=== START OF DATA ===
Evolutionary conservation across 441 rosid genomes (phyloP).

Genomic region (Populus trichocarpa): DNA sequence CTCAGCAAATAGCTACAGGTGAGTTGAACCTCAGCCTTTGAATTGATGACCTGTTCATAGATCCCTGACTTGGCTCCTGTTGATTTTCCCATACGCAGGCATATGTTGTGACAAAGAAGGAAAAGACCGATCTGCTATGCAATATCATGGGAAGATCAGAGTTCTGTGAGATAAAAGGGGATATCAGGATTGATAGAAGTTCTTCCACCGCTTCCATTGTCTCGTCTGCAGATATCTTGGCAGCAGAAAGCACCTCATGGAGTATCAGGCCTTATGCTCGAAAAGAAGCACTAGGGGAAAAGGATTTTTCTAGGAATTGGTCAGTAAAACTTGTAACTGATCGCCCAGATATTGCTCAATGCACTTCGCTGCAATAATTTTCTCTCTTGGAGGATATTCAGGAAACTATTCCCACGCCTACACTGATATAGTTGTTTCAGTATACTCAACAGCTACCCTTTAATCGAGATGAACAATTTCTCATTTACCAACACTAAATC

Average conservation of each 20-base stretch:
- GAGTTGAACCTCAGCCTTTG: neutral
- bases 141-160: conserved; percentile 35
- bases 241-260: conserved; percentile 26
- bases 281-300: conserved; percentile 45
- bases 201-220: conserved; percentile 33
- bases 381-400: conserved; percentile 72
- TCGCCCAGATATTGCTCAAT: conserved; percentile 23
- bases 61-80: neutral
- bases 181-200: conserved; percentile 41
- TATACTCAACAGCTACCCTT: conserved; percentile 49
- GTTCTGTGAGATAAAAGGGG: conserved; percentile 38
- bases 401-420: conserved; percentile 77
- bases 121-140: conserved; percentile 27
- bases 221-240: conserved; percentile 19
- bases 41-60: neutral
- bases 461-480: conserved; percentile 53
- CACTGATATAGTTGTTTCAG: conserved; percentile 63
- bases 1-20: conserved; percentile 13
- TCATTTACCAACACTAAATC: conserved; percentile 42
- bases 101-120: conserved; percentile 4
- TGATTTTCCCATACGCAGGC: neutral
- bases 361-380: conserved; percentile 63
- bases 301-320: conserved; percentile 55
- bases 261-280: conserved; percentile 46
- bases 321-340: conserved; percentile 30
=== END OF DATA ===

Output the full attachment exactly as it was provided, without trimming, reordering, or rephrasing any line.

Evolutionary conservation across 441 rosid genomes (phyloP).

Genomic region (Populus trichocarpa): DNA sequence CTCAGCAAATAGCTACAGGTGAGTTGAACCTCAGCCTTTGAATTGATGACCTGTTCATAGATCCCTGACTTGGCTCCTGTTGATTTTCCCATACGCAGGCATATGTTGTGACAAAGAAGGAAAAGACCGATCTGCTATGCAATATCATGGGAAGATCAGAGTTCTGTGAGATAAAAGGGGATATCAGGATTGATAGAAGTTCTTCCACCGCTTCCATTGTCTCGTCTGCAGATATCTTGGCAGCAGAAAGCACCTCATGGAGTATCAGGCCTTATGCTCGAAAAGAAGCACTAGGGGAAAAGGATTTTTCTAGGAATTGGTCAGTAAAACTTGTAACTGATCGCCCAGATATTGCTCAATGCACTTCGCTGCAATAATTTTCTCTCTTGGAGGATATTCAGGAAACTATTCCCACGCCTACACTGATATAGTTGTTTCAGTATACTCAACAGCTACCCTTTAATCGAGATGAACAATTTCTCATTTACCAACACTAAATC

Average conservation of each 20-base stretch:
- GAGTTGAACCTCAGCCTTTG: neutral
- bases 141-160: conserved; percentile 35
- bases 241-260: conserved; percentile 26
- bases 281-300: conserved; percentile 45
- bases 201-220: conserved; percentile 33
- bases 381-400: conserved; percentile 72
- TCGCCCAGATATTGCTCAAT: conserved; percentile 23
- bases 61-80: neutral
- bases 181-200: conserved; percentile 41
- TATACTCAACAGCTACCCTT: conserved; percentile 49
- GTTCTGTGAGATAAAAGGGG: conserved; percentile 38
- bases 401-420: conserved; percentile 77
- bases 121-140: conserved; percentile 27
- bases 221-240: conserved; percentile 19
- bases 41-60: neutral
- bases 461-480: conserved; percentile 53
- CACTGATATAGTTGTTTCAG: conserved; percentile 63
- bases 1-20: conserved; percentile 13
- TCATTTACCAACACTAAATC: conserved; percentile 42
- bases 101-120: conserved; percentile 4
- TGATTTTCCCATACGCAGGC: neutral
- bases 361-380: conserved; percentile 63
- bases 301-320: conserved; percentile 55
- bases 261-280: conserved; percentile 46
- bases 321-340: conserved; percentile 30